Using Sorafenib in Advanced HCC


Anthony El-Khoueiry, MD:This patient presents with advanced disease in the sense that she had main portal vein invasion, and, certainly, the presence of main portal invasion with well-preserved liver function is an indication for treatment with sorafenib. This is typical of patients that were included in the SHARP and Asia-Pacific trials. The majority of the patients either had portal vein invasion or extrahepatic metastases, with a small subgroup of patients who had BCLC stage B—meaning disease that’s limited to the liver without portal vein invasion without extrahepatic metastases—but had failed all local-regional modalities. Those would also be appropriate patients for systemic therapy with sorafenib.

This patient, if we go back to the case, had significant adverse events from sorafenib, initially a grade 3 hand-foot-skin reaction and then grade 3 diarrhea. My general dosing strategy is to start with the full dose of sorafenib, 400 mg/twice daily, as long as the patient has Child-Pugh grade A cirrhosis and a well-preserved performance status. However, I do recommend that patients be monitored very closely during the first 4 to 6 weeks and, if they have grade 1 or 2 adverse events that are related to sorafenib, that aggressive supportive care be instituted early on, including loperamide for diarrhea, adjustment of their diet, supportive care measures for anorexia, and topical therapy with urea-based creams for early hand-foot-skin reaction.

However, if—despite all these supportive care modalities—patients have intolerable toxicity or grade 3 events, treatment should be held temporarily until recovery to grade 1 or baseline, and then the therapy with sorafenib should be reinstituted with a dose reduction. The classic dose reduction goes from 400 mg/twice daily to 400 mg/once daily, and then the second dose reduction would be to 400 mg/every other day, as was done in this case.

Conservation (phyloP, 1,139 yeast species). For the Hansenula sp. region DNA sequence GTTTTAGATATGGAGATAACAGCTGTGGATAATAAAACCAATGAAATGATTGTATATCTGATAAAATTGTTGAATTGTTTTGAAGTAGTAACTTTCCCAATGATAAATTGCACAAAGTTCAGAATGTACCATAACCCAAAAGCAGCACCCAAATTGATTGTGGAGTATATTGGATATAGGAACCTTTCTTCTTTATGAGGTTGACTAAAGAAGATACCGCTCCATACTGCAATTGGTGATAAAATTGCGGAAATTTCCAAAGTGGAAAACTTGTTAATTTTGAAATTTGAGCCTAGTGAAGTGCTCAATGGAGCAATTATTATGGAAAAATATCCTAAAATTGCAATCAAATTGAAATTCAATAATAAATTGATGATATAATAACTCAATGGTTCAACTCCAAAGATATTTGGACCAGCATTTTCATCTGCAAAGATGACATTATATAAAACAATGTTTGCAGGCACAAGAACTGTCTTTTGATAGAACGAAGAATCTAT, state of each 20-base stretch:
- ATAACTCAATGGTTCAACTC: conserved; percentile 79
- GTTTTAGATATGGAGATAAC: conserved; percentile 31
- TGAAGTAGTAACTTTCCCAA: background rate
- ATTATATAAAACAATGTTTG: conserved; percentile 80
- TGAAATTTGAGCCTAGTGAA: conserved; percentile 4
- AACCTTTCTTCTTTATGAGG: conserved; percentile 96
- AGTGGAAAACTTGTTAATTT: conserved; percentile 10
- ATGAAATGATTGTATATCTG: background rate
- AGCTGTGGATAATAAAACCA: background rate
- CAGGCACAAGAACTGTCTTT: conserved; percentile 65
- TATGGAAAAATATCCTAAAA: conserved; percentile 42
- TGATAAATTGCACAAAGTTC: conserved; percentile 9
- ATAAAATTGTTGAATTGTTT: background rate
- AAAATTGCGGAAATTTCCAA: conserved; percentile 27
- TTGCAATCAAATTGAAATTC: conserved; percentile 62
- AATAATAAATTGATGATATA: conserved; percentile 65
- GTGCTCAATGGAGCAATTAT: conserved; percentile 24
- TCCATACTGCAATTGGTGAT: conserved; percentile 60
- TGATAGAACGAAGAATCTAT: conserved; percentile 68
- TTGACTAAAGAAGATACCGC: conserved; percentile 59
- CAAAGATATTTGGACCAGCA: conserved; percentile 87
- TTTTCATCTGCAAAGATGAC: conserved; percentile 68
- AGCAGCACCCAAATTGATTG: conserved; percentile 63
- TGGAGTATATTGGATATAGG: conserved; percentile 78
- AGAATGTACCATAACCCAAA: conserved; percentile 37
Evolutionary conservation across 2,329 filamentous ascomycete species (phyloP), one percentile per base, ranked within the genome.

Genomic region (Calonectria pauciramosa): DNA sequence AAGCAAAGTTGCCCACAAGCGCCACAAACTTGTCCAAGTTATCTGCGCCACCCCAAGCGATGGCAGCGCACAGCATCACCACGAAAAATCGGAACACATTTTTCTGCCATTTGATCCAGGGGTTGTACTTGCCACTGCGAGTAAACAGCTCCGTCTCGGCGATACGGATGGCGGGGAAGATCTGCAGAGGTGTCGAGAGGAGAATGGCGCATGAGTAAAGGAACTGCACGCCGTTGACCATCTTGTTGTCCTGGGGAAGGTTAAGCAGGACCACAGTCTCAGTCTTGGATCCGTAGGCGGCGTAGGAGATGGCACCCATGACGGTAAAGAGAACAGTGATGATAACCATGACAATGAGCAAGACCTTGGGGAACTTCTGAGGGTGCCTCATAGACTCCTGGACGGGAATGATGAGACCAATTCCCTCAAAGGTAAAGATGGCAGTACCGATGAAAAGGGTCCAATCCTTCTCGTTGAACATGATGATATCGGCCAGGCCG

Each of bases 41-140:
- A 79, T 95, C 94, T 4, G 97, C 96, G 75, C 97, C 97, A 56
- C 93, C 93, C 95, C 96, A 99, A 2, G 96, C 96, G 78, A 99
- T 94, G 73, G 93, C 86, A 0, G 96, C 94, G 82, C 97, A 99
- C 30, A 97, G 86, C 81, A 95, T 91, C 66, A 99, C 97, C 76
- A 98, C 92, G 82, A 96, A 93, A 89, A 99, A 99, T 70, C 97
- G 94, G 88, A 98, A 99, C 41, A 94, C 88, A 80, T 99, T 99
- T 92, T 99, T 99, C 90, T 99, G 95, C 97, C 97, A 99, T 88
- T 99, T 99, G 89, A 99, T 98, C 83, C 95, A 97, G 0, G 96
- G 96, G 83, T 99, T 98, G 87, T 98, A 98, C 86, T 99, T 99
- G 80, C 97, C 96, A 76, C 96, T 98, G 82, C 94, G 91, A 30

This patient was continued on sorafenib until she had verifiable radiologic progression with the development of new extrahepatic disease. But, generally, the question is when to discontinue systemic therapy. The indications are when there is verifiable radiologic progression that is not questionable, there is definitive clinical deterioration related to clinical progression of the disease, or there is a clinical decompensation of their liver cirrhosis that would render treatment unsafe or that makes the benefit from the treatment questionable. So, these would be the general indications for treatment discontinuation with systemic therapy.

Transcript edited for clarity.

January 2017

  • A 74-year old female with a history of HCV-infection
  • Prior treatment with interferon, achieving sustained virologic response
  • Had recurrence of HCV
  • CT scan showed a 6.5-cm single liver mass with arterial enhancement, venous phase washout, and main portal vein invasion
  • ECOG=1
  • Child-Pugh A
  • Therapy was initiated with sorafenib at 400 BID
  • Patient experienced grade 3 hand-foot skin reaction; dose reduction to 400 QD
  • Patient experienced grade 3 diarrhea; dose reduction to 400 QOD

April 2017

  • Follow-up scans show radiographic progression with lung metastases
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